Commons hosts vacation dinners; students sound the alarm on food waste and COVID-19 risks

Yale hosted two separate vacation dinners at Commons this year, raising concerns among some students about food waste and COVID-19.

Journalist and editor

Courtesy of Giri Viswanathan

On December 3-4, first and second graders attended the historic Yale Vacation Dinner in the newly remodeled Commons Dining Room. While some students enjoyed the holiday festivities, others expressed concerns about exposure to COVID-19 and whether there was an unnecessary amount of food.

Usually held at Commons in the days leading up to Finals season, the Holiday Dinner is an opportunity for the early years to come together and celebrate the holiday season – and the impending end of the first semester – with their classmates. However, for several students, the rally looked like a potential risk of COVID-19 given a spike in campus cases over the past week.

“It was a gross display of hypocrisy for an institution that has been very aware of COVID-19 so far, and I feel a lot less safe having attended it,” Brook Smith ’25 told The News.

When Commons closed for construction in the spring of 2017, Yale Hospitality moved the Holiday Dinner instead of Yale on York. This year, for the first time since 2016, the holiday dinner returned to the Commons.

Because the class of 2024 could not have a normal vacation dinner as the first years due to COVID-19 restrictions, the University hosted a separate dinner for the current sophomores.

For both dinners, the doors opened at 4:45 p.m., but the lines continued in Beinecke Plaza until well after 5:00 p.m. Upon arrival, the students had the opportunity to check their coats and pick up a champagne flute filled with sparkling apple juice. Winter projections adorned the walls, waders stood by the doorway, and synthetic snow decorated a backdrop for students to take photos.

“The Year One Vacation Dinner is one of Yale Hospitality’s most elaborate, engaging, and immersive events,” said Bob Sullivan, senior director of residential catering for Yale Hospitality. “Our team was very attached to ensuring that the class of 2024 (this year’s second year students) did not lose the opportunity to experience this event, although one year later! ”

But some students have expressed concern that the event was misguided given the continued presence of COVID-19 on campus, suggesting the decision to hold the festivities in person was at odds with many COVID policies. -19 from the University.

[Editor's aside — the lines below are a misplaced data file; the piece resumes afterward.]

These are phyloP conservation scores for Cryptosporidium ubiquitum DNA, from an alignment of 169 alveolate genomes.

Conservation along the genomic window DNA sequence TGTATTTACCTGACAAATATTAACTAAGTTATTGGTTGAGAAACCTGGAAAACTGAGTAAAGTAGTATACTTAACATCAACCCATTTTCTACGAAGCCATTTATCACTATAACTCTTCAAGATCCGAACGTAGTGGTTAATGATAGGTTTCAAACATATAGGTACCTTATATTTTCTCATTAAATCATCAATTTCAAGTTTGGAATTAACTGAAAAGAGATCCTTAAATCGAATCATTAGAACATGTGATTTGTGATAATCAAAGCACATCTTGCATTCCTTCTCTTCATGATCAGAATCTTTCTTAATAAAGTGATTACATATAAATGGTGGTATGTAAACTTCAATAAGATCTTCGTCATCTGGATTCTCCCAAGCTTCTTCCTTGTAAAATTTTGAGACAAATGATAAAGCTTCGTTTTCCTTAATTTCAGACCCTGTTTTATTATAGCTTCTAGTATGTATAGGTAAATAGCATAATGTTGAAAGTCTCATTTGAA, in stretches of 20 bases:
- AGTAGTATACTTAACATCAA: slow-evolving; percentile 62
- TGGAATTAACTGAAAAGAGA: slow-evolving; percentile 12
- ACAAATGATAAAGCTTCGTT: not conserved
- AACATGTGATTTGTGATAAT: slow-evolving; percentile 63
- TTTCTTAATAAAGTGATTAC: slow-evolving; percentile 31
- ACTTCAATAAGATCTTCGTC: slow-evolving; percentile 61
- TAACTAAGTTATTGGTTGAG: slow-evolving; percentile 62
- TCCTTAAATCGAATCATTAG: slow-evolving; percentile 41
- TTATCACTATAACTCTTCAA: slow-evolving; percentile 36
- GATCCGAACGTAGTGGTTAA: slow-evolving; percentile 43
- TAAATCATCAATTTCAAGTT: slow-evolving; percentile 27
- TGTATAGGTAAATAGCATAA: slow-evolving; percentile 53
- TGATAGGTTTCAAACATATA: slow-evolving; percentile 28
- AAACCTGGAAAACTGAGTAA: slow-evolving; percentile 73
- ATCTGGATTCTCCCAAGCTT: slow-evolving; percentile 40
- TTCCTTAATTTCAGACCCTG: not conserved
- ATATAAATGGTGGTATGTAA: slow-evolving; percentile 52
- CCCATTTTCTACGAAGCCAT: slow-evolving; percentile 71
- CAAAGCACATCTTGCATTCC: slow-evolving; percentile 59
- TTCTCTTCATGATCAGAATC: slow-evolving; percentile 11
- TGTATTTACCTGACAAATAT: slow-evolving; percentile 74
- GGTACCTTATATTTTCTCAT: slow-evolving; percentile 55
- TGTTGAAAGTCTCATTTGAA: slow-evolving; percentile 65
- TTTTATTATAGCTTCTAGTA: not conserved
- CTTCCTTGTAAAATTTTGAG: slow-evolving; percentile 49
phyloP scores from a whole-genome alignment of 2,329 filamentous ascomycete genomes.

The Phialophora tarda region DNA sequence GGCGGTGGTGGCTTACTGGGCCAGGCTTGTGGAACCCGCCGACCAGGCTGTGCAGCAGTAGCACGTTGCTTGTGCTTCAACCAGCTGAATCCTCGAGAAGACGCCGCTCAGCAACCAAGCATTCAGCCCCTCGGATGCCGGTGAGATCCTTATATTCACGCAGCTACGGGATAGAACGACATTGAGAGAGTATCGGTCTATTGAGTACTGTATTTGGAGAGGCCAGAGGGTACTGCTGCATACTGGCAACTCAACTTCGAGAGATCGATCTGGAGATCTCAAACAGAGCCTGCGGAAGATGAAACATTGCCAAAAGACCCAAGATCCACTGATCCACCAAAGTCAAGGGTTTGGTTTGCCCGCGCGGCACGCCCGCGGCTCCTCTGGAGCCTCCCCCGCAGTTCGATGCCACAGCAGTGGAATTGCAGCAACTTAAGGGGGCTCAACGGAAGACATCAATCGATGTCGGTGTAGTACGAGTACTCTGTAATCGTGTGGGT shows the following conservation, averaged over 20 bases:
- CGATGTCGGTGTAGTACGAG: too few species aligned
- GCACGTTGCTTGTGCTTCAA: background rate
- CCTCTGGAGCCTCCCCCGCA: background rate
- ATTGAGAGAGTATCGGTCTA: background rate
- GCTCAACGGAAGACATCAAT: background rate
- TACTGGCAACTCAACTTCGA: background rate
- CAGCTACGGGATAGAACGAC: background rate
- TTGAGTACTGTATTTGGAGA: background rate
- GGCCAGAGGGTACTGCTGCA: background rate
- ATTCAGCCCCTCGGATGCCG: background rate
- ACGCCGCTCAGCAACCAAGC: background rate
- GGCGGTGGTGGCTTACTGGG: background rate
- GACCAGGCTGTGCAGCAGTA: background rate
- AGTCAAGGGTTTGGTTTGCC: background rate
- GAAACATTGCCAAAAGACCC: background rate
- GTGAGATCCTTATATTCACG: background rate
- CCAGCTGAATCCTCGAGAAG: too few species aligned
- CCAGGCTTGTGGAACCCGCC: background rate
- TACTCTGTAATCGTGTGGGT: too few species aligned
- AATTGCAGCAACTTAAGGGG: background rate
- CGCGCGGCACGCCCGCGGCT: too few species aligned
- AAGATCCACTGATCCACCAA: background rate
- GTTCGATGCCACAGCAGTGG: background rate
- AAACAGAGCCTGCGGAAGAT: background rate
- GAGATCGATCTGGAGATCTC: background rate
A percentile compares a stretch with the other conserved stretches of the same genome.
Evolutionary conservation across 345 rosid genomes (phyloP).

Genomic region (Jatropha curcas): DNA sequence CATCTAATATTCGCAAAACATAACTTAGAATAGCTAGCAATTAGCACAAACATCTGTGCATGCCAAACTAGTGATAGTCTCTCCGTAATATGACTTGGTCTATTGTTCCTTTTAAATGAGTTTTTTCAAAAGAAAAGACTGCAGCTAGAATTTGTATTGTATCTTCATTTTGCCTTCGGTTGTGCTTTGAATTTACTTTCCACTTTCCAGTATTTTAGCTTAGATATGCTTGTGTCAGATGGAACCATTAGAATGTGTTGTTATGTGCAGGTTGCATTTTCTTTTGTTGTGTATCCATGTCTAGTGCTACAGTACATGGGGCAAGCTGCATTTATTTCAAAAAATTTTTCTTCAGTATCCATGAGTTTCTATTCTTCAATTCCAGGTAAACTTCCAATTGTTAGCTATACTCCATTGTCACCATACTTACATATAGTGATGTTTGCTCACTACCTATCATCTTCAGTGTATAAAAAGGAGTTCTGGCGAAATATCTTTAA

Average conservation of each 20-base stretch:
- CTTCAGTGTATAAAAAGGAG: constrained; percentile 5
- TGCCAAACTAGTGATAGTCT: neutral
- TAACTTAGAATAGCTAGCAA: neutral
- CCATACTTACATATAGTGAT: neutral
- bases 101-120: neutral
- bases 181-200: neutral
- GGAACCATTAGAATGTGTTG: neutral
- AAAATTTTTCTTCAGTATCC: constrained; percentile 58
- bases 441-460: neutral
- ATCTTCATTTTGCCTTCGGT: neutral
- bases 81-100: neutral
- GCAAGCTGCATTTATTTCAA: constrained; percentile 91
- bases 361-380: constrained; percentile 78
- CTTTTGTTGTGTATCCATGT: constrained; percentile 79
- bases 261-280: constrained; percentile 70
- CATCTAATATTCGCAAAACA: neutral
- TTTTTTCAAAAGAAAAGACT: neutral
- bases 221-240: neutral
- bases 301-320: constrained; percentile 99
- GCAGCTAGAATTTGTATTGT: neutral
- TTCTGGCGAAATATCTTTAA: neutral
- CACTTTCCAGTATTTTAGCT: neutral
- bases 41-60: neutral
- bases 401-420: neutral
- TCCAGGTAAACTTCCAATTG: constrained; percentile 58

Alex Abarca ’24 told The News there were few precautions in place to prevent holiday dinners from becoming “high profile events.”

“The glaring lack of consistency is hurting Yale’s COVID-19 response and undermining the claim that it is science-driven,” said Edmund Zheng ’24. “If you allow two vacation dinners with thousands of people at Commons who are mostly unmasked, how does that fit with the rules that require masks in the library, where students aren’t so excited? “

COVID-19 university coordinator Stephanie Spangler told the News that students with questions or concerns about current university guidelines or the community’s compliance with those guidelines should contact their Health and Safety Manager, call the Campus COVID Resource Line or call the University hotline.

Smith told News the room was so crowded she could “barely move through the crowd,” adding that most of the students were caught because they were encouraged to stand up and move around the room.

Students walked around Commons to the various stations, grabbing items from the parade and chatting with their friends and classmates. Marco Niño ’24 described the event as a “kind of medieval cocktail”.

As tradition dictates, the dinner was marked by the Parade des Edibles, an elaborate procession of dishes.

“There was a huge food parade with ice sculptures, tons of seafood, all kinds of meats, sushi, a ridiculously long loaf of challah bread, a Yale-themed Yule log and more. again, “said Giri Viswanathan ’25. “The procession was complete with a line of marching drums, a trombone player, waders and a lot of pomp and circumstance. To top it all, [University] President Peter Salovey – dressed somewhat like Willy Wonka – led the ceremony. ”

For the first time in the nearly 70-year tradition of the Yale Holiday Dinner, the parade was led by the president of the university and dean of Yale College – currently, Salovey and Marvin Chun.

The parade began with the Blue Steel Drumline, a New Haven-based band. Salovey and Chun then led the group, followed by a procession of flags from the 14 residential colleges.

Food followed, including floats filled with fruits and vegetables, poultry, cold cuts, sushi, bread, desserts, and a sleigh of seafood ice cream.

But for some students, the amount of food seemed excessive. Even if the university had provided half the amount of food it provided, Zheng told the News, the dinner would still have been extravagant.

Zheng added that it would have been good if the university presented a plan to donate uneaten food; he feared that most of it would be thrown away.

“The holiday dinners felt bad,” Patrick Hayes ’24 told The News. “There was way too much food, and it was unnecessary.”

Hayes suggested that the university work with organizations such as the city’s food system policy division and CitySeed to address food insecurity in New Haven, rather than spending large sums on events like the Dinner. holidays or even the “fine food” served in the dining rooms.

Commons reopened in September 2021 as part of the new Yale Schwarzman Center.


Lucy Hodgman covers student life. She previously covered the Yale College Council for the News. Originally from Brooklyn, New York, she is in her second year at Grace Hopper majoring in English.

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